6 April 1998

Glenda Jackson CBE MP Parliamentary Under-Secretary of State for the Environment, Transport and the Regions

I am grateful to Cynog Dafis MP for introducing the Road Traffic Reduction (United Kingdom Targets) Bill. It addresses issues of particular concern to people in this country, issues that it is my Department's responsibility to deal with and find solutions to.

We cannot carry on as we are. Congestion on our roads is increasing and it delays people and the movement of freight. It causes personal frustration and cost to both the individual and the national pocket. The damage to our local and global environment is affecting our health and our climate. Those who cannot afford a car, or who do not have access to one, face growing social exclusion. Increased road traffic can also reduce social amenity, by making it less safe for children to play on the street, for example or for elderly people to cross the road.

Current forecasts suggest that the situation will be even worse in 20 years' time. The latest national road traffic forecast shows that road traffic is predicted to increase by around 38 per cent. from 1996 to 2016, and by 60 per cent. by 2031. Average journey times are also expected to increase. In the worst case, journey times on urban motorways in peak periods are predicted to double by 2031. That assumes that there is no change in current policies. That is why the Government are committed to developing a new approach to transport policy, with the simple aim of making life better for us all.

Many respondents have highlighted the need for targets, both national and local.Targets will be a significant feature in the Government's White Paper. Targets that are already in place—especially on greenhouse gases, as agreed at Kyoto, through the national air quality strategy, and on reducing road casualties—are likely to be significant drivers of new transport measures, at both national and local level. We are considering carefully whether there is a need for additional targets, including national road traffic reduction targets, to provide a further impetus to the policies that are adopted.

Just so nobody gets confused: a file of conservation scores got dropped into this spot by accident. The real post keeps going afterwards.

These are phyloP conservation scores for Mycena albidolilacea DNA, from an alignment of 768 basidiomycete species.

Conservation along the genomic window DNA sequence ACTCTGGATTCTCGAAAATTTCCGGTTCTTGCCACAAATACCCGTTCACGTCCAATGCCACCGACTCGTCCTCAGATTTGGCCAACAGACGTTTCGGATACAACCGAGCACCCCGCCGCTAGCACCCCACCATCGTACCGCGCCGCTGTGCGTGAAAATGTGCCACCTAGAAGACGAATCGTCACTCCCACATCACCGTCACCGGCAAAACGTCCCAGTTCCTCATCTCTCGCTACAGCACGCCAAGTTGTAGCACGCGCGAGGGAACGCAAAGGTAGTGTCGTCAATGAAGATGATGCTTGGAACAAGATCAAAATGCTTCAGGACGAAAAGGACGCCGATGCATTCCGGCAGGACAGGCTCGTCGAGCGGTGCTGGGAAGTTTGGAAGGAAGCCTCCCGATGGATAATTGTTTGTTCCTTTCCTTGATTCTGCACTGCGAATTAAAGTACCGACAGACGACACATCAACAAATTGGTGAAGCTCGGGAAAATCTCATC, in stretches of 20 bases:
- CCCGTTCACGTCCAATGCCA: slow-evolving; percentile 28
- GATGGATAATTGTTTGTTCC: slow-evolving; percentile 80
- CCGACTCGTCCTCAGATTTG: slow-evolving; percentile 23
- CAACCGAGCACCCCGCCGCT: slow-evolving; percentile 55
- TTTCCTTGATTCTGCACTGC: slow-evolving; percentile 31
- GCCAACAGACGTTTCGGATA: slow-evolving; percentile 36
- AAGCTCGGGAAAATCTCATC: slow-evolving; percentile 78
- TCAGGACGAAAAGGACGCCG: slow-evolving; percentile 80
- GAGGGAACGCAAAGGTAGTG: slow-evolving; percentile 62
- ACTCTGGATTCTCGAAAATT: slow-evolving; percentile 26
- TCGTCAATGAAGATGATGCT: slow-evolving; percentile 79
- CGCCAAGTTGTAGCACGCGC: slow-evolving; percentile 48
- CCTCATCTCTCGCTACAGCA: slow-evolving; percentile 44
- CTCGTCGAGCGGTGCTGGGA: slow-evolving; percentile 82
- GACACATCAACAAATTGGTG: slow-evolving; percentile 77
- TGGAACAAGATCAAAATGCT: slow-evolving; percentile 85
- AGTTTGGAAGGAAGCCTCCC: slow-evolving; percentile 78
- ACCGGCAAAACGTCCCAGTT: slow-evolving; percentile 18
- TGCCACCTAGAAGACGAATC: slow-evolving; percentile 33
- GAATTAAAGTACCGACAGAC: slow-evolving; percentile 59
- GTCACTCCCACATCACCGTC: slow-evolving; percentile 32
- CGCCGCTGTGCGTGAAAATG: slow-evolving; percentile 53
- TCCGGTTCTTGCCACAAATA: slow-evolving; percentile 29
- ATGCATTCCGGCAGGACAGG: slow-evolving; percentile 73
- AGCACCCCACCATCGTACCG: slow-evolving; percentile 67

There is a role for non-governmental voluntary targets in Nottingham, for example, local businesses are taking steps to provide green transport plans for their employees. The Advisory Committee on Business and the Environment recommend that, where practical, business should seek to reduce by 10 per cent. the number of people commuting to work in solitary state by car.

We have issued draft guidance to local authorities on meeting their obligations under the Road Traffic Reduction Act 1997. At present, we are consulting publicly on the guidance. However, we envisage that local authorities will have to produce reports under the Act by July 1999. In these reports, authorities will need to set out the results of their reviews of existing and forecast levels of traffic on local roads in their area. Crucially, the reports will have to contain targets for reducing traffic levels on such roads, or their rate of growth.

The Government recognise, however, the incredible variety of our country. Regional and local variations mean that traffic levels and the transport needs of different settlements will also vary. It would be absurd and, I believe, detrimental to insist that all authorities should set identical traffic reduction targets for their areas. The Act allows local authorities to decide, after close consultation with local residents and businesses, what targets they should set, or whether there are good reasons for not setting targets for all or any part of their area.

Reply to Glenda Jackson

View Contributors